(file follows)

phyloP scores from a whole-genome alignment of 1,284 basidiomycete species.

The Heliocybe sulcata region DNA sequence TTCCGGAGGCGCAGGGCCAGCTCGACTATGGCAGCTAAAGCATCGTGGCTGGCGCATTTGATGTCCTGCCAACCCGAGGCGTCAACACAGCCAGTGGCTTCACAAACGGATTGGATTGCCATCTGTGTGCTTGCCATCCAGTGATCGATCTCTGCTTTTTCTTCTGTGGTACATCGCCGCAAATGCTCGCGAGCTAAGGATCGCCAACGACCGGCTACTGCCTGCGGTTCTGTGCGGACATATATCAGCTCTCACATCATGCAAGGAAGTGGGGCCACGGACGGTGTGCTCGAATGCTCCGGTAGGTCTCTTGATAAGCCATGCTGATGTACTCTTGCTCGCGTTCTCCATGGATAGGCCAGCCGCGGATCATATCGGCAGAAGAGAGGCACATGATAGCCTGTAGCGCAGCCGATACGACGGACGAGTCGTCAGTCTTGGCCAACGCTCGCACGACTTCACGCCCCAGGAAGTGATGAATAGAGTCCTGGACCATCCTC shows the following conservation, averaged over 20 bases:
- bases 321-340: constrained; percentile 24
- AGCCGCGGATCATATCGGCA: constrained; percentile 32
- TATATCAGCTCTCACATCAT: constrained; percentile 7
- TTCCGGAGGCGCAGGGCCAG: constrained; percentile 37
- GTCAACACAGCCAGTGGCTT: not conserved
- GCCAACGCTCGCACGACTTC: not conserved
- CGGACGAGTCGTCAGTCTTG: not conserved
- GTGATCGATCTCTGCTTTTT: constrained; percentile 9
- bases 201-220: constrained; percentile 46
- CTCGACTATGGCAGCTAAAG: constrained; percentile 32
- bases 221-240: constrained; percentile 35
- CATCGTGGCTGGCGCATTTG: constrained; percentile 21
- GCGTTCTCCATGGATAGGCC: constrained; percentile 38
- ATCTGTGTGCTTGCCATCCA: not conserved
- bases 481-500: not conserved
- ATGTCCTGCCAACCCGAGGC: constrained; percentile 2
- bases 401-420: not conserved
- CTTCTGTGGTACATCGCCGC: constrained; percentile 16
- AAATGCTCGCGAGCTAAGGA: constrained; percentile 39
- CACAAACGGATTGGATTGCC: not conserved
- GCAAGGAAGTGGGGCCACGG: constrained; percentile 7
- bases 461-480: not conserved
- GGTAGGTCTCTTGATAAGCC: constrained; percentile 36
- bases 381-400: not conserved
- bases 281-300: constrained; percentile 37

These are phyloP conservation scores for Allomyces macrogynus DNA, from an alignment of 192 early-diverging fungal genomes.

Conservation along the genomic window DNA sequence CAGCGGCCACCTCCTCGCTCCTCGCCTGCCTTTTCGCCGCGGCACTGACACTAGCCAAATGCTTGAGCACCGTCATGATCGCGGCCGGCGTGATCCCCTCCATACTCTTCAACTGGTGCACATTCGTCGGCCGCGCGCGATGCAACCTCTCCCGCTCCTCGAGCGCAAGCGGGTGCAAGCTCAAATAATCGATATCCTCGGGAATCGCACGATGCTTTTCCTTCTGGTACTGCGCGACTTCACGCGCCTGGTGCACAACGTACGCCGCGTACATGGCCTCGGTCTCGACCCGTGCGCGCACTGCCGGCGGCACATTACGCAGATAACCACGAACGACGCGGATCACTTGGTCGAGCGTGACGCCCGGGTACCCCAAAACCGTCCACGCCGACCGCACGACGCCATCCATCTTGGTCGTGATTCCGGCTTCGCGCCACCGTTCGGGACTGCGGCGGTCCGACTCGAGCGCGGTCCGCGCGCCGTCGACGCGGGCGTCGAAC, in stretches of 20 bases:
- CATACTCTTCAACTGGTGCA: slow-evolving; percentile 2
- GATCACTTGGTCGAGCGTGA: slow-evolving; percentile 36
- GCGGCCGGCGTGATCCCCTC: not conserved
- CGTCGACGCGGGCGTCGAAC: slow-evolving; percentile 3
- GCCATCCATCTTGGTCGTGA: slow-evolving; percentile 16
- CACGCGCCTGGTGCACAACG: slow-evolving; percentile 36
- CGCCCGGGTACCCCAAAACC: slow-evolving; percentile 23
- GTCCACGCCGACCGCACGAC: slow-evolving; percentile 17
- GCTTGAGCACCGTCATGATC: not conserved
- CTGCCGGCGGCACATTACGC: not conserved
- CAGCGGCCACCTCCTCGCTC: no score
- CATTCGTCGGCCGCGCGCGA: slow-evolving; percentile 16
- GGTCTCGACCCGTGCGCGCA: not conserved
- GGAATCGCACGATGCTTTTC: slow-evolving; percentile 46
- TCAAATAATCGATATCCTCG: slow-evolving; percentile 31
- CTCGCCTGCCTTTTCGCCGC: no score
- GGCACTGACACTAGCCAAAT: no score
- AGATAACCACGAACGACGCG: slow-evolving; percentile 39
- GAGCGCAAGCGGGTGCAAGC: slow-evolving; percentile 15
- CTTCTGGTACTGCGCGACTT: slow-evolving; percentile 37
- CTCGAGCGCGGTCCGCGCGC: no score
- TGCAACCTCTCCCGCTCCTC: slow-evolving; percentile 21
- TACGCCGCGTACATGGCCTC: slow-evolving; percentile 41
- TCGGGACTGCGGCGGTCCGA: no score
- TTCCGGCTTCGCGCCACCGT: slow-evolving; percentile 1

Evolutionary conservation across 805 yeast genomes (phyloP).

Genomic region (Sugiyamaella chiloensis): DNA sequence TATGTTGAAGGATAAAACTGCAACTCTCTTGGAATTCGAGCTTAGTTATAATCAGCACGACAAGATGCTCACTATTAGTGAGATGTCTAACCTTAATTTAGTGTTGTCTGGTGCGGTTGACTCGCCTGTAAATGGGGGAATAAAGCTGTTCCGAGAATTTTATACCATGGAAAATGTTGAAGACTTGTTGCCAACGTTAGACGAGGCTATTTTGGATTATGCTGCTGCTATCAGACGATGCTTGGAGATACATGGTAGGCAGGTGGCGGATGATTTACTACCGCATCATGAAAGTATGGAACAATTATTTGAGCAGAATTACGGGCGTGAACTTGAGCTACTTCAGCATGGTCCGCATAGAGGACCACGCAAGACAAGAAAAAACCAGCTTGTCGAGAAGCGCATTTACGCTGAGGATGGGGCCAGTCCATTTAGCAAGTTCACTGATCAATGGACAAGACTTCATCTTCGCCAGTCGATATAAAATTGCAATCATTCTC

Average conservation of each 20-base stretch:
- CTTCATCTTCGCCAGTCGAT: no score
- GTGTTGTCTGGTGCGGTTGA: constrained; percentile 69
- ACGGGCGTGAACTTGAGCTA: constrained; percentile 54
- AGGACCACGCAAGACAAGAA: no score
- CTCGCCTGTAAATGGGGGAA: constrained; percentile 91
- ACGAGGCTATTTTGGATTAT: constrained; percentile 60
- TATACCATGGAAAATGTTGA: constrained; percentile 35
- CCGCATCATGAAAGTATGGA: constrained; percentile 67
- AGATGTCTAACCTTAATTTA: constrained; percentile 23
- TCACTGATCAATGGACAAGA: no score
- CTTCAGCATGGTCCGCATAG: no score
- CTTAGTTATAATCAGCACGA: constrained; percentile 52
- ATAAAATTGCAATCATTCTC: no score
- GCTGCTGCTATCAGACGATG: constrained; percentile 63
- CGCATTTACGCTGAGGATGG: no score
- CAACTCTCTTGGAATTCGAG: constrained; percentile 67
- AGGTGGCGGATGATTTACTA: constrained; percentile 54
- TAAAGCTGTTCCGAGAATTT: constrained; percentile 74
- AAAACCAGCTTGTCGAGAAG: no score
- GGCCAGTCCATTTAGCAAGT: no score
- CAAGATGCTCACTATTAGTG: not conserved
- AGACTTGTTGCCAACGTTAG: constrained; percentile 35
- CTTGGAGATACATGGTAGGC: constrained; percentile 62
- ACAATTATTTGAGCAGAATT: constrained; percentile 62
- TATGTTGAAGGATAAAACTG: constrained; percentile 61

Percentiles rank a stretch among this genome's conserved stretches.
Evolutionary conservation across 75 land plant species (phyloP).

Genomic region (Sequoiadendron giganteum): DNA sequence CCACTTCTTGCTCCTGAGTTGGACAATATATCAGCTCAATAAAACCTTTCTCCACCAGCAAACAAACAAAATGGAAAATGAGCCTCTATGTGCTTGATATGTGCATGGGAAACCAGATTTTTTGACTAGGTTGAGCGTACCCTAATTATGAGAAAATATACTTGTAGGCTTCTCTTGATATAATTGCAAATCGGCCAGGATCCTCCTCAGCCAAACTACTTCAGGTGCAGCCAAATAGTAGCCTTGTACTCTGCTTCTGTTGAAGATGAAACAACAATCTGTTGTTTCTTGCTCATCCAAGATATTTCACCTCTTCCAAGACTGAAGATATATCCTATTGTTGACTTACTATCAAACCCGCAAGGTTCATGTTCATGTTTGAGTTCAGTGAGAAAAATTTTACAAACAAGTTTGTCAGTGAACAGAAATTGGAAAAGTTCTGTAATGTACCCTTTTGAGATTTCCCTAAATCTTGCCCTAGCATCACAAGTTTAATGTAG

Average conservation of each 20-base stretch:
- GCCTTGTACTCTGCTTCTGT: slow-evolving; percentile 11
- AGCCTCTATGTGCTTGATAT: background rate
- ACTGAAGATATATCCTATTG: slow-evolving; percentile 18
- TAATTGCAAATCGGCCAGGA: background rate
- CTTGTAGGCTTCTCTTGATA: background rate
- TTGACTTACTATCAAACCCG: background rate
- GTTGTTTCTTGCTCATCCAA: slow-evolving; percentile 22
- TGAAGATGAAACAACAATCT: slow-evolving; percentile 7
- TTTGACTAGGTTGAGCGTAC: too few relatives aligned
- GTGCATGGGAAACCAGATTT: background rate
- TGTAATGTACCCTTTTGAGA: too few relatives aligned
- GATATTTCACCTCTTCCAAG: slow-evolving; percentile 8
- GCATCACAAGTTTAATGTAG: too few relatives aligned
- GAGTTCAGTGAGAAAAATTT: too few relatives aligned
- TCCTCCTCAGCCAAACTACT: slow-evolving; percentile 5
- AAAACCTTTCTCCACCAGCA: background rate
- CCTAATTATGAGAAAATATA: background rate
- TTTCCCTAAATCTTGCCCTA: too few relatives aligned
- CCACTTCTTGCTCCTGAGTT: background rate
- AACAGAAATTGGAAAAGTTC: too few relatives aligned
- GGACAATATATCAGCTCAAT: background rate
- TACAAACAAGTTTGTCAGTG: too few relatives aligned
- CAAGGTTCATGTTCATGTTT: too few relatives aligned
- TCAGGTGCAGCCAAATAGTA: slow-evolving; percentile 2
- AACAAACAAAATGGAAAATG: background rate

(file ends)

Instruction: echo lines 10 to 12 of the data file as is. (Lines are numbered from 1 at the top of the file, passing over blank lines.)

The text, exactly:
- GTGATCGATCTCTGCTTTTT: constrained; percentile 9
- bases 201-220: constrained; percentile 46
- CTCGACTATGGCAGCTAAAG: constrained; percentile 32